The Commission has previously held that ‘the Secretary’s decision to proceed with a complaint to the Commission, as well as the content of that complaint, is based on the Secretary’s investigation of the initiating complaint to [him], and not merely on the initiating complaint itself.’ Sec’y o/b/o Callahan v. Hubb Corp., 20 FMSHRC 832, 837 (Aug. 1998); see Sec’y o/b/o Dixon v. Pontiki Coal Corp, 19 FMSHRC 1009, 1017 (June 1997); Hatfield, 13 FMSHRC at 546. If the content of a discrimination complaint filed with the Commission is based on that which is uncovered during the Secretary’s investigation, then it follows that the Secretary’s authority to investigate in the first instance cannot be circumscribed by the early and often uninformed statements made by a miner in his charging complaint. [Hopkins], at 1326, n. 15.


Mulford v. Robinson Nevada Mining, 39 FMSHRC 1957, 1959-1960, (Oct. 2017)




            The Court, upon hearing and evaluating the testimony of Mr. Leimbach, concludes that his testimony was credible and, for purposes of this temporary reinstatement application, that his testimony was not diminished by the cross-examination. Although the cross-examination raised questions concerning the extent to which the Complainant’s participation in prior safety matters was diminished, post raising his safety concerns, those questions did not demonstrate that the application was frivolous. As noted above, the temporary reinstatement proceeding is not the time to weigh such matters against the complainant’s testimony: “[i]t [is] not the Judge’s duty, nor is it the Commission’s, to resolve the conflict in testimony at this preliminary stage of proceedings.” Chicopee, 21 FMSHRC 717, 719 (July 1999).

            As set forth above, again in the context of a temporary reinstatement proceeding, Leimbach’s testimony, when considered together with his interview by MSHA in connection with his discrimination complaint,[3] established protected activity and a nexus to the adverse action, sufficient to demonstrate that the Application was not frivolously brought.


Employee’s Protected Activity and Operator’s Adverse Action


            The Court concludes and finds that there is reasonable cause to believe that Complainant Delbert Leimbach engaged in protected activity and that there is reasonable cause to believe that the adverse action, his termination, was motivated in part by his engagement in the protected activity discussed above. A nexus has been established.[4]





            For the foregoing reasons, the Court finding that the Application was not frivolously brought, Respondent Huber Carbonates, LLC is hereby ORDERED to reinstate Delbert Leimbach to his former position at the same rate of pay and with all other benefits that he enjoyed prior to his discharge, as of the date of this decision.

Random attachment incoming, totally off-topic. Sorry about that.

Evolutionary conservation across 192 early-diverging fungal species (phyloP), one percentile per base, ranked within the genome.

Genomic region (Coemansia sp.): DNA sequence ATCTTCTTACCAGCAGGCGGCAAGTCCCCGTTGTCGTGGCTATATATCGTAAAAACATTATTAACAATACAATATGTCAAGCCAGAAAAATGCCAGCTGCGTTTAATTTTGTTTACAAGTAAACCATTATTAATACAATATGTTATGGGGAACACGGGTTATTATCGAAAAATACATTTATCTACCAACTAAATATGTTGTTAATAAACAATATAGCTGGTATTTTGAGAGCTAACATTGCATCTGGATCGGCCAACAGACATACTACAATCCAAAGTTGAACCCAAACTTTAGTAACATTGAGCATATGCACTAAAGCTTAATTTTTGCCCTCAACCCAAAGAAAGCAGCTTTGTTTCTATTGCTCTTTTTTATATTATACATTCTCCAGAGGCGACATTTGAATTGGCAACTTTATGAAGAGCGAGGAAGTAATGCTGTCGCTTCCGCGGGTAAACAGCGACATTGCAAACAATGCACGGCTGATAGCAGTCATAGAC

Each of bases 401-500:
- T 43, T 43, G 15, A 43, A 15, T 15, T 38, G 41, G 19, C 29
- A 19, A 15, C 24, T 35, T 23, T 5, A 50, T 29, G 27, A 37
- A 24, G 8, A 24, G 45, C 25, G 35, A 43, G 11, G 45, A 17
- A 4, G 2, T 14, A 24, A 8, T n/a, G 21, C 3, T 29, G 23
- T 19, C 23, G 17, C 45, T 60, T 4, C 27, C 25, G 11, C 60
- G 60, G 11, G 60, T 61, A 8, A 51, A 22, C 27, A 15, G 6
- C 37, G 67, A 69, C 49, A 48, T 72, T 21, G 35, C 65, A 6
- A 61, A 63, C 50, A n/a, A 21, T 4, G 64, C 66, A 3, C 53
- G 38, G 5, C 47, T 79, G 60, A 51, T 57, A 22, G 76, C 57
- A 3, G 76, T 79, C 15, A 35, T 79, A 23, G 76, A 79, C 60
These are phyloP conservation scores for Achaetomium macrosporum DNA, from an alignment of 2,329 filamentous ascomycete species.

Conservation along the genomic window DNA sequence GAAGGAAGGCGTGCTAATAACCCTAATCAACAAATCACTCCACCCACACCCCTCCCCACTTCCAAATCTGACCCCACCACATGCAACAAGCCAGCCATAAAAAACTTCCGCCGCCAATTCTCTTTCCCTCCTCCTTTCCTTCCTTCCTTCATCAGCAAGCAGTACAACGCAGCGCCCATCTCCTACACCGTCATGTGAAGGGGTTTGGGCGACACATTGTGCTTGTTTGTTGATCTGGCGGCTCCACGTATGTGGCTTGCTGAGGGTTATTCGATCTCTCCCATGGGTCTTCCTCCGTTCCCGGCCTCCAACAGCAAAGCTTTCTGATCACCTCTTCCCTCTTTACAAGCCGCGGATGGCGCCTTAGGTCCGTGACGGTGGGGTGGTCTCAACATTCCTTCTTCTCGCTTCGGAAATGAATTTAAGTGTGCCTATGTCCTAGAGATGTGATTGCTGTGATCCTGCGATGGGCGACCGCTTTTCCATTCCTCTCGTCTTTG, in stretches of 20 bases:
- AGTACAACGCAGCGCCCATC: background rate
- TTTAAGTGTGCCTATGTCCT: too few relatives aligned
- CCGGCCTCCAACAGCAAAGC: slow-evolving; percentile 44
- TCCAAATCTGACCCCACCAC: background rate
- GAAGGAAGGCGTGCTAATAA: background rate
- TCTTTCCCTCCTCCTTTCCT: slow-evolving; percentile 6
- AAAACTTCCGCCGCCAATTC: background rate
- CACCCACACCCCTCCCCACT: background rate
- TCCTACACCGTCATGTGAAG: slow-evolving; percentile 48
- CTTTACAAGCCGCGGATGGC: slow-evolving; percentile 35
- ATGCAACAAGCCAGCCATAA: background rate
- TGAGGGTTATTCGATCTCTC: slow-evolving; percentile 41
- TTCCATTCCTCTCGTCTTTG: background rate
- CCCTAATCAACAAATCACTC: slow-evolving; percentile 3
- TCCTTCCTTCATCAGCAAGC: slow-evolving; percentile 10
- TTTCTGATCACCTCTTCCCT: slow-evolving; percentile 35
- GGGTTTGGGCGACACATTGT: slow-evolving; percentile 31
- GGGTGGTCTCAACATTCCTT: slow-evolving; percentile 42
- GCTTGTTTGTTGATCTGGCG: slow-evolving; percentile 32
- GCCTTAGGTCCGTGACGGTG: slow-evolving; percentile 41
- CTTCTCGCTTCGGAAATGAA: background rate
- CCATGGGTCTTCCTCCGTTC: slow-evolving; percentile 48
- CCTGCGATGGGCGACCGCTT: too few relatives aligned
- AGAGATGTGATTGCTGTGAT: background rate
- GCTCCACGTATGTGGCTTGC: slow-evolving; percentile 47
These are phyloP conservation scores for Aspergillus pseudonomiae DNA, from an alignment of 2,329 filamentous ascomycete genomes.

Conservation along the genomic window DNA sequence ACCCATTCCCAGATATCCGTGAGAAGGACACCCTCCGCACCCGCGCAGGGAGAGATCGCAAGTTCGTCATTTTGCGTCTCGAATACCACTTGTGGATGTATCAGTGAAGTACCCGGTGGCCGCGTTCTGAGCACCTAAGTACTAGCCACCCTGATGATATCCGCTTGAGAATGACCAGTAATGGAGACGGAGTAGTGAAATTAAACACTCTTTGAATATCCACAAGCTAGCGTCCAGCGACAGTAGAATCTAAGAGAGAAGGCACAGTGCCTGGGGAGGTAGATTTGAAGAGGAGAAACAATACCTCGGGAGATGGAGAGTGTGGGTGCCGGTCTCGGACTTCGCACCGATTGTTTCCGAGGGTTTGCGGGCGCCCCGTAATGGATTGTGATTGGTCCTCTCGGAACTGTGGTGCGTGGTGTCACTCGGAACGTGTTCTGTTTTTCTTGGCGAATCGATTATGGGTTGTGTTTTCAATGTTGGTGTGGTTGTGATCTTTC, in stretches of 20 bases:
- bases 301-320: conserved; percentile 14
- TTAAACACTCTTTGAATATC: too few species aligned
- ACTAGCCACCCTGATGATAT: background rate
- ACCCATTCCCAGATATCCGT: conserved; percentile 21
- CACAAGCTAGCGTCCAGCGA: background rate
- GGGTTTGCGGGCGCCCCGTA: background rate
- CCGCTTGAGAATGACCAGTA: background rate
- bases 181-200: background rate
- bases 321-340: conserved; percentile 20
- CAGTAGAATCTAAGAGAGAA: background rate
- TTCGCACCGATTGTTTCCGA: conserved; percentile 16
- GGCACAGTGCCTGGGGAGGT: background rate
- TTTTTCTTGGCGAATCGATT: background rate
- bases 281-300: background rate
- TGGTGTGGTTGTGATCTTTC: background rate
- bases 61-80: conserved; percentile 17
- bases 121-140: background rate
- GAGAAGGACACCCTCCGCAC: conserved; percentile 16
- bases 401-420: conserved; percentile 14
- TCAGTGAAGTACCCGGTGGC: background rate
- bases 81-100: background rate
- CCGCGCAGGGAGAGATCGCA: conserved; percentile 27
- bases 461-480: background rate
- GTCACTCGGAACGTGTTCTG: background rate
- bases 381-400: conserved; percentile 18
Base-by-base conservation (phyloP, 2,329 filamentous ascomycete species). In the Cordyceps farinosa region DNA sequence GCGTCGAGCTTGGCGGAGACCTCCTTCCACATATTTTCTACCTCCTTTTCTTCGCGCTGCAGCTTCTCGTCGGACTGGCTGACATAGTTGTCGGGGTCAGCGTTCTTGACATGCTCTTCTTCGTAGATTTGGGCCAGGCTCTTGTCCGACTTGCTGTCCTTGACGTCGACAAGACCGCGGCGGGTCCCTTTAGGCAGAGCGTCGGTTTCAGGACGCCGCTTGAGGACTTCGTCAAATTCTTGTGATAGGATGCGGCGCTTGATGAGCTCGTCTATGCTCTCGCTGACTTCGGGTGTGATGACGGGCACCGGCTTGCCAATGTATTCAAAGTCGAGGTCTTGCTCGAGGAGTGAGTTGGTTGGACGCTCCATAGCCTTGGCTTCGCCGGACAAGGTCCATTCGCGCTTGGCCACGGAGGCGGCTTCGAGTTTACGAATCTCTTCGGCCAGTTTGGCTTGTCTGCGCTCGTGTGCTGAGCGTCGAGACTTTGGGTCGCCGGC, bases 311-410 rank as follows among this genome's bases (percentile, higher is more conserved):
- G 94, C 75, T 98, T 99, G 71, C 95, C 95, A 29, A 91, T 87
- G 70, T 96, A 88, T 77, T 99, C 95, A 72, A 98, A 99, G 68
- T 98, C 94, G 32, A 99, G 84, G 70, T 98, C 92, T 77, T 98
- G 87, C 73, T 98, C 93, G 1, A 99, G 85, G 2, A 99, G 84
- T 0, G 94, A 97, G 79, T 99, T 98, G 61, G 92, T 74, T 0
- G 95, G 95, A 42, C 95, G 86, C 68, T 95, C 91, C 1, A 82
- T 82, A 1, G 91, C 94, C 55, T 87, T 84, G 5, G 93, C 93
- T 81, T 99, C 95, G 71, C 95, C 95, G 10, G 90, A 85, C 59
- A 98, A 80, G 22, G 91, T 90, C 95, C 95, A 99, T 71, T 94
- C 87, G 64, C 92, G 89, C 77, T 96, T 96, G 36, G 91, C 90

/s/ William B. Moran

                                                                                    William B. Moran

Administrative Law Judge














Jason Nutzman, Dinsmore & Shohl LLP, 707 Virginia Street East, Suite 1300, Charleston, WV 25301


R. Jason Patterson, Office of the Solicitor, U.S. Department of Labor, 230 S. Dearborn Street, Rm. 844, Chicago, IL 60604


Delbert Ted Leimbach, 3208 Lindell Avenue, Quincy, IL 62301



[1] The circumstances involving Leimbach’s basis for Respondent’s decision to terminate his employment are disputed by the Secretary and Respondent. The dispute involves two related issues: the grounds provided in Leimbach’s complaint and the issue of whether an email from Huber’s counsel to Huber can legitimately be considered in the discrimination claim. In view of this, at the outset of the hearing the Court announced that it would bifurcate the issues presented so as to compartmentalize mention of the disputed matter. It achieved this by directing the Secretary to first present its evidence supporting the application for temporary reinstatement apart from the disputed matter.  Following that evidence, the Secretary elected to stand on that presentation and not to delve into the disputed matters. The Respondent did not raise the disputed matter either, except to maintain that the decision did not constitute a waiver of that issue in subsequent arguments. The Court reassured the Respondent that the issue was not waived.


[2] The cross-examination is referenced in the discussion section of this Order.             

[3] See, Declaration of MSHA Special Investigator David Schwab, Exhibit A, to Application for Temporary Reinstatement, Official File at 5-7.


[4] The Commission has established several indicia of discriminatory intent to establish a “nexus” between the employee’s protected activity and the alleged adverse action. Those factors include (1) knowledge of the protected activity; (2) hostility or animus towards the protected activity; (3) coincidence in time between the protected activity and the adverse action; and (4) disparate treatment of the complainant. Sec’y on behalf of Williamson v. CAM Mining, LLC, 31 FMSHRC 1085, 1089 (Oct. 2009). The Secretary need not demonstrate each factor individually; rather, any combination of factors is sufficient so long as they support by substantial evidence a conclusion that there is reasonable cause to believe a complainant suffered adverse action for engagement in protected activity.